There’s a kind of madness commensurate with being a disciple of Jesus. To see the world, to understand that the kingdom of heaven is like a mustard seed, requires a people who refuse to be hurried.Stanley Hauerwas
The past three Sundays we’ve been examining the parables of Matthew 13. One of the themes that is present in these parables, especially the parable of the wheat and tares, is that of patience. Patience is a virtue they say, one that I’ll admit I often have very little. Yet we see in Jesus just what the manifestation of patience truly is. Jesus, after all, was patient with his disciples and in particular Judas, knowing full well what was to come.
In the parable of the wheat and the tares we see that evil is real and will exist among the good. Yet, just because evil is real it doesn’t mean that good ceases to exist nor should we stop striving to produce good. The parable teaches us that we must have patience until the time comes when the tares are removed. It feels we are in a time now where the roots of the tares seem to be suffocating the wheat. The pandemic has placed us in an exile of sorts, one much longer than we anticipated. At times I feel my patience is running out, my patience with the pandemic, my patience with leadership (or lack thereof), my patience with my neighbors, many of whom demonstrate their carelessness.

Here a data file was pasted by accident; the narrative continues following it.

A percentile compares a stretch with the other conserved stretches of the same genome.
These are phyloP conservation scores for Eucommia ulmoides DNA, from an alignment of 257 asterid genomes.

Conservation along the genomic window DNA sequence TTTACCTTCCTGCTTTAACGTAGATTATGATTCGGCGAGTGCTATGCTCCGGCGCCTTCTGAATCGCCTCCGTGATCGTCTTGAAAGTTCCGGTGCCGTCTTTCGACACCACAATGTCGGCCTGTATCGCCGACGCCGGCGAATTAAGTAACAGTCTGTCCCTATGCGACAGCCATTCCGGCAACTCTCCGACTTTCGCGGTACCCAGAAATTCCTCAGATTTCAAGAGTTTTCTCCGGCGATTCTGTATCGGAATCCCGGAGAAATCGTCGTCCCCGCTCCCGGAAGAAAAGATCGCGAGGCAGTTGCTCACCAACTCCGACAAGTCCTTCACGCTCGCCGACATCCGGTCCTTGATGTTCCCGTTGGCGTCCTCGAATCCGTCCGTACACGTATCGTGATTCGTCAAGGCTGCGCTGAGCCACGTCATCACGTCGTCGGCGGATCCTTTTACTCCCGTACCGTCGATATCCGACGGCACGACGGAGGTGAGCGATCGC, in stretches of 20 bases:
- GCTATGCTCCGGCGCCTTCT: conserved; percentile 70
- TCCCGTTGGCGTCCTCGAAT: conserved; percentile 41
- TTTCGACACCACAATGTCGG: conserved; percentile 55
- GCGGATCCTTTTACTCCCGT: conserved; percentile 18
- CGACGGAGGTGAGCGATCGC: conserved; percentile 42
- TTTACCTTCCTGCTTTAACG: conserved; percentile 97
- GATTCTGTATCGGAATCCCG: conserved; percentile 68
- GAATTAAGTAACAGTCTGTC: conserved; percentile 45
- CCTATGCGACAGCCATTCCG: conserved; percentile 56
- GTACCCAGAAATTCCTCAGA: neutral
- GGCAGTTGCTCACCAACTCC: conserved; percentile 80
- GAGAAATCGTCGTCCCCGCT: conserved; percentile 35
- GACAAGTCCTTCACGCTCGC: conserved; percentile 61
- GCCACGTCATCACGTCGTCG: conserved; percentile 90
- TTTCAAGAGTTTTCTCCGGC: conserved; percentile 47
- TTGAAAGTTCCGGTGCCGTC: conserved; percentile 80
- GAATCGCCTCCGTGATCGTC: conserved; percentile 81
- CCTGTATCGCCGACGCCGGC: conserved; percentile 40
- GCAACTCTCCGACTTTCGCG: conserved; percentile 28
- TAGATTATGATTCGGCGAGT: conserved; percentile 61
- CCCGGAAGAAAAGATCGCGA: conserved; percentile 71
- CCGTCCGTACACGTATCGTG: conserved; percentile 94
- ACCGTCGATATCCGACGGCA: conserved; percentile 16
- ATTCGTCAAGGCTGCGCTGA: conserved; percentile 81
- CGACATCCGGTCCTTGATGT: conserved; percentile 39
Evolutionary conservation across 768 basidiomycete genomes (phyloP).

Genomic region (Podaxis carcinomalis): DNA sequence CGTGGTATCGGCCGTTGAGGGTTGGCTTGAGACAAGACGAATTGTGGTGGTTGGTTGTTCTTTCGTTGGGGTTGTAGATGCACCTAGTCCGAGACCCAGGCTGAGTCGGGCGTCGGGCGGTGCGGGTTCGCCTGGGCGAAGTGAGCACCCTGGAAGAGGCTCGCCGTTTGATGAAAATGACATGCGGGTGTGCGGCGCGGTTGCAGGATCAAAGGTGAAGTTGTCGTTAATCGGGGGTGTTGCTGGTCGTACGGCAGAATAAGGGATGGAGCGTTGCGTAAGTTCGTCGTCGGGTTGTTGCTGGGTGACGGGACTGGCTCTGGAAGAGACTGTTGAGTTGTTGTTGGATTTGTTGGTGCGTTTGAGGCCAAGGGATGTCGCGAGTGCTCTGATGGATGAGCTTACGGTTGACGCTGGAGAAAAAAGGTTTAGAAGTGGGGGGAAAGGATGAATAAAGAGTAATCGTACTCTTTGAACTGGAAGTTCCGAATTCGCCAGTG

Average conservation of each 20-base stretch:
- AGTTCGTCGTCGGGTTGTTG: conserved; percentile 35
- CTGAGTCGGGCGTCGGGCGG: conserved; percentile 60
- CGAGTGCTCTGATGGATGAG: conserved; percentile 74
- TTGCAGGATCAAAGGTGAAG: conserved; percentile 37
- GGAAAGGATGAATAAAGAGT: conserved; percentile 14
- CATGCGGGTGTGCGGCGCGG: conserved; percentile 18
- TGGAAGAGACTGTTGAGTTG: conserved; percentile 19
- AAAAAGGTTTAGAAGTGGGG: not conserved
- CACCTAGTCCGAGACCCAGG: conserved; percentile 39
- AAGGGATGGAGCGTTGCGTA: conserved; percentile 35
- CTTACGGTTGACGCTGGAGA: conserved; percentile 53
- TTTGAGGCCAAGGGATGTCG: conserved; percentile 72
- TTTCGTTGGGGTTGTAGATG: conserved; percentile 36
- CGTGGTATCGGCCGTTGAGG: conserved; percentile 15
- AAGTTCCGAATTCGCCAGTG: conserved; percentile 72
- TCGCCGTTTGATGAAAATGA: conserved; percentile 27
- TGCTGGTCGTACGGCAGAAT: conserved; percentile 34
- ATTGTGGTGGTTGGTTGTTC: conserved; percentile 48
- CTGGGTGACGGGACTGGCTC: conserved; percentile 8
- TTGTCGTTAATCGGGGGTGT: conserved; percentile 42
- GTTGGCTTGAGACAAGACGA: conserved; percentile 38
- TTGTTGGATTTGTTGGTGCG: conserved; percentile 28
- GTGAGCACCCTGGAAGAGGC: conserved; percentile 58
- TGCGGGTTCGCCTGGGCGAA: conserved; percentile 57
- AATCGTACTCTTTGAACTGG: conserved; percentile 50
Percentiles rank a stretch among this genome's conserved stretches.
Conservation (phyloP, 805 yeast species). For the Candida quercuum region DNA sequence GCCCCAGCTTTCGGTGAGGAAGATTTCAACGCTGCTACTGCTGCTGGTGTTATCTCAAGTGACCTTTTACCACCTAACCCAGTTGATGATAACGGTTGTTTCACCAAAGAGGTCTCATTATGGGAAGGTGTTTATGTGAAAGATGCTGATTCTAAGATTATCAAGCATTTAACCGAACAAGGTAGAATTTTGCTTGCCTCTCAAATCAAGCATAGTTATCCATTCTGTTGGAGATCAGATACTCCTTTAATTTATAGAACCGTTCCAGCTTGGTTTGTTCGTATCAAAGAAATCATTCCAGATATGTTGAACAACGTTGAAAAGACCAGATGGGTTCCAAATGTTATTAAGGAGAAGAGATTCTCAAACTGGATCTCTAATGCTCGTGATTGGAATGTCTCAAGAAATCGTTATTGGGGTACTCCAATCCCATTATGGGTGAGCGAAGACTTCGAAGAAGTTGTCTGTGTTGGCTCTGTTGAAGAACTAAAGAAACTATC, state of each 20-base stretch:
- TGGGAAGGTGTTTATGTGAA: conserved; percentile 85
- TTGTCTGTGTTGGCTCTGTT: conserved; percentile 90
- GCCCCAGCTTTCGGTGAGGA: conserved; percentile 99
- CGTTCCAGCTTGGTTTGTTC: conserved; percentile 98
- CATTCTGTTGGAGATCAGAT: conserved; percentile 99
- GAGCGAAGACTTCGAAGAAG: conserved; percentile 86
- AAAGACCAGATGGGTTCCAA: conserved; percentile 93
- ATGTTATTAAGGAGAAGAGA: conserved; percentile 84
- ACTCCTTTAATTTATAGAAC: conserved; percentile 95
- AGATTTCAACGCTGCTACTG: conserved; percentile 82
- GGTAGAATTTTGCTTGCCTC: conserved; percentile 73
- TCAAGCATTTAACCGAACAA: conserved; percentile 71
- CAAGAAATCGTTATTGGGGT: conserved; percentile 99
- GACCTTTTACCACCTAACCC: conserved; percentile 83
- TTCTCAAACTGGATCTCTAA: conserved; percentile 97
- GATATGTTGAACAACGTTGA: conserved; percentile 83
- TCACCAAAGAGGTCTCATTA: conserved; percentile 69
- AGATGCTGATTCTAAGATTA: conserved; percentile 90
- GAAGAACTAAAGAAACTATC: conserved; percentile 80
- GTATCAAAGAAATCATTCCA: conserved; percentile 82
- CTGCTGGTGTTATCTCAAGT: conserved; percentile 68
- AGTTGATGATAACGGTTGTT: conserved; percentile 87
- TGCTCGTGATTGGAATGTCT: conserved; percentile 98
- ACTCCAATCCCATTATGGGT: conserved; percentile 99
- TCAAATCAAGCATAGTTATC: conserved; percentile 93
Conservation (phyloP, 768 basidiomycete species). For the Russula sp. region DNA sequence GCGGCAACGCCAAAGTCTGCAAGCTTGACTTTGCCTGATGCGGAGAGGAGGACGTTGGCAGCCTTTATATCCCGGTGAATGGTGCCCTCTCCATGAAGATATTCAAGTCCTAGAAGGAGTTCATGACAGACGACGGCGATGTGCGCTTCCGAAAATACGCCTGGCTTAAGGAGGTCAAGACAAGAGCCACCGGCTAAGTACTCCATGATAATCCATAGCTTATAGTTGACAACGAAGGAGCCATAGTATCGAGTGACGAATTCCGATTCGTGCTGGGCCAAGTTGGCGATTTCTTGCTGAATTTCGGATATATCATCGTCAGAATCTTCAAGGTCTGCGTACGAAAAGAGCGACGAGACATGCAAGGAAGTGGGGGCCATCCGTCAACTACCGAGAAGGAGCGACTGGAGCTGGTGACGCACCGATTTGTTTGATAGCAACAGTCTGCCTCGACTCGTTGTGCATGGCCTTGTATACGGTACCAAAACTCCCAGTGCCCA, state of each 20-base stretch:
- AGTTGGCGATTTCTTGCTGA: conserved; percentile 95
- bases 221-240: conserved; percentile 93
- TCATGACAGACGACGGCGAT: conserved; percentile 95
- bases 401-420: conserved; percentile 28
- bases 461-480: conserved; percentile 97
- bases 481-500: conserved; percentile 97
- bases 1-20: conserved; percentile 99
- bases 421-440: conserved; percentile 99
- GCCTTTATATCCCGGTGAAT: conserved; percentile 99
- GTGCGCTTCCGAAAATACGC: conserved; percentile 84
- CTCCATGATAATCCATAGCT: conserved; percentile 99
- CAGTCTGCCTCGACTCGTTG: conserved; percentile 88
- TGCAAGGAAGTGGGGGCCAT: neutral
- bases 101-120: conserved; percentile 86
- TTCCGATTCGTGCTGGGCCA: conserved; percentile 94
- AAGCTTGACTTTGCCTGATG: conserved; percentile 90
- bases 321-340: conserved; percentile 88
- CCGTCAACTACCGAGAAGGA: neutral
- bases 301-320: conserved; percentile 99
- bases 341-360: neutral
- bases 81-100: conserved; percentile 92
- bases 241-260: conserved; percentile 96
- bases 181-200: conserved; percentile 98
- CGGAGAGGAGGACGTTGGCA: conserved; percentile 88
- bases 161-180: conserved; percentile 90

Yet, as Jesus teaches us to see significance in the insignificant (i.e. the mustard seed and yeast), we ought to try and see what the harvest can yield from this season in which we find ourselves. This requires patience, again, a virtue I’m doing my best to practice yet would sure like it to hurry up and get here. Whether it is patience for the pandemic to end, patience for justice on behalf of our brothers or sisters who have been greatly wronged, or just patience until November, I pray that God will grant us patience. And may what seems like the insignificant in our lives right now grow and flourish into the significance which shapes and changes lives.